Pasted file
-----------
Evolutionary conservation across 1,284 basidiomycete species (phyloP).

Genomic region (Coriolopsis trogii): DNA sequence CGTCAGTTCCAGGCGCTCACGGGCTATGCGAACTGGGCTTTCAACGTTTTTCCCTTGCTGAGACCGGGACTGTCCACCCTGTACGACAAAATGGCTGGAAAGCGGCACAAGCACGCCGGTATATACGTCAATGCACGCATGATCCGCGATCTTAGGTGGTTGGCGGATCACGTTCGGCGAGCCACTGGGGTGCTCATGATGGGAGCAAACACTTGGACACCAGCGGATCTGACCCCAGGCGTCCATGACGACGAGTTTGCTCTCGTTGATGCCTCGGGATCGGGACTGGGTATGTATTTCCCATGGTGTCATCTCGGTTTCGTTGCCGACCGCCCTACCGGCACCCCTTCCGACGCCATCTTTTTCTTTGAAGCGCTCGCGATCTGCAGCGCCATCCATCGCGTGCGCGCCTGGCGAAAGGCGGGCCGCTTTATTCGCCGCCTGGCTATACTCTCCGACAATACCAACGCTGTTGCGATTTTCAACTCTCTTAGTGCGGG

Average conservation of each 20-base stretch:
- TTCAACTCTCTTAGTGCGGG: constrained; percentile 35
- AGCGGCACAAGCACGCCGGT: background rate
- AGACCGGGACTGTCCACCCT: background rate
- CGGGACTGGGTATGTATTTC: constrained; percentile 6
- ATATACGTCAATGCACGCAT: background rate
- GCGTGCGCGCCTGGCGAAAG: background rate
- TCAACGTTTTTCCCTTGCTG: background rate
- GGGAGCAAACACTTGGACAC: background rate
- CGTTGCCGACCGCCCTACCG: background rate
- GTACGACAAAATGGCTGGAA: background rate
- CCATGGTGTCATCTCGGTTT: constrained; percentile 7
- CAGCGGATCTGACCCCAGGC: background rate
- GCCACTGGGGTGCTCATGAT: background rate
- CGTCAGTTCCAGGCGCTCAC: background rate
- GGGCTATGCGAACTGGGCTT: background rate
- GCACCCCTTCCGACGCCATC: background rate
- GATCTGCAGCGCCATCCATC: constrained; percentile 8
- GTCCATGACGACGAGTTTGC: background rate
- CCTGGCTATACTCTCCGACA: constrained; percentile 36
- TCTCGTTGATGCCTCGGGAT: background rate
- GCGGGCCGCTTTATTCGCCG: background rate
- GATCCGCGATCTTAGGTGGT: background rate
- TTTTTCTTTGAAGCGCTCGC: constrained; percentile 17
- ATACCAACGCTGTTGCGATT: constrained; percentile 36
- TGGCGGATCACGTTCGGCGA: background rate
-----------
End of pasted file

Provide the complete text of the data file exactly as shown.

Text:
Evolutionary conservation across 1,284 basidiomycete species (phyloP).

Genomic region (Coriolopsis trogii): DNA sequence CGTCAGTTCCAGGCGCTCACGGGCTATGCGAACTGGGCTTTCAACGTTTTTCCCTTGCTGAGACCGGGACTGTCCACCCTGTACGACAAAATGGCTGGAAAGCGGCACAAGCACGCCGGTATATACGTCAATGCACGCATGATCCGCGATCTTAGGTGGTTGGCGGATCACGTTCGGCGAGCCACTGGGGTGCTCATGATGGGAGCAAACACTTGGACACCAGCGGATCTGACCCCAGGCGTCCATGACGACGAGTTTGCTCTCGTTGATGCCTCGGGATCGGGACTGGGTATGTATTTCCCATGGTGTCATCTCGGTTTCGTTGCCGACCGCCCTACCGGCACCCCTTCCGACGCCATCTTTTTCTTTGAAGCGCTCGCGATCTGCAGCGCCATCCATCGCGTGCGCGCCTGGCGAAAGGCGGGCCGCTTTATTCGCCGCCTGGCTATACTCTCCGACAATACCAACGCTGTTGCGATTTTCAACTCTCTTAGTGCGGG

Average conservation of each 20-base stretch:
- TTCAACTCTCTTAGTGCGGG: constrained; percentile 35
- AGCGGCACAAGCACGCCGGT: background rate
- AGACCGGGACTGTCCACCCT: background rate
- CGGGACTGGGTATGTATTTC: constrained; percentile 6
- ATATACGTCAATGCACGCAT: background rate
- GCGTGCGCGCCTGGCGAAAG: background rate
- TCAACGTTTTTCCCTTGCTG: background rate
- GGGAGCAAACACTTGGACAC: background rate
- CGTTGCCGACCGCCCTACCG: background rate
- GTACGACAAAATGGCTGGAA: background rate
- CCATGGTGTCATCTCGGTTT: constrained; percentile 7
- CAGCGGATCTGACCCCAGGC: background rate
- GCCACTGGGGTGCTCATGAT: background rate
- CGTCAGTTCCAGGCGCTCAC: background rate
- GGGCTATGCGAACTGGGCTT: background rate
- GCACCCCTTCCGACGCCATC: background rate
- GATCTGCAGCGCCATCCATC: constrained; percentile 8
- GTCCATGACGACGAGTTTGC: background rate
- CCTGGCTATACTCTCCGACA: constrained; percentile 36
- TCTCGTTGATGCCTCGGGAT: background rate
- GCGGGCCGCTTTATTCGCCG: background rate
- GATCCGCGATCTTAGGTGGT: background rate
- TTTTTCTTTGAAGCGCTCGC: constrained; percentile 17
- ATACCAACGCTGTTGCGATT: constrained; percentile 36
- TGGCGGATCACGTTCGGCGA: background rate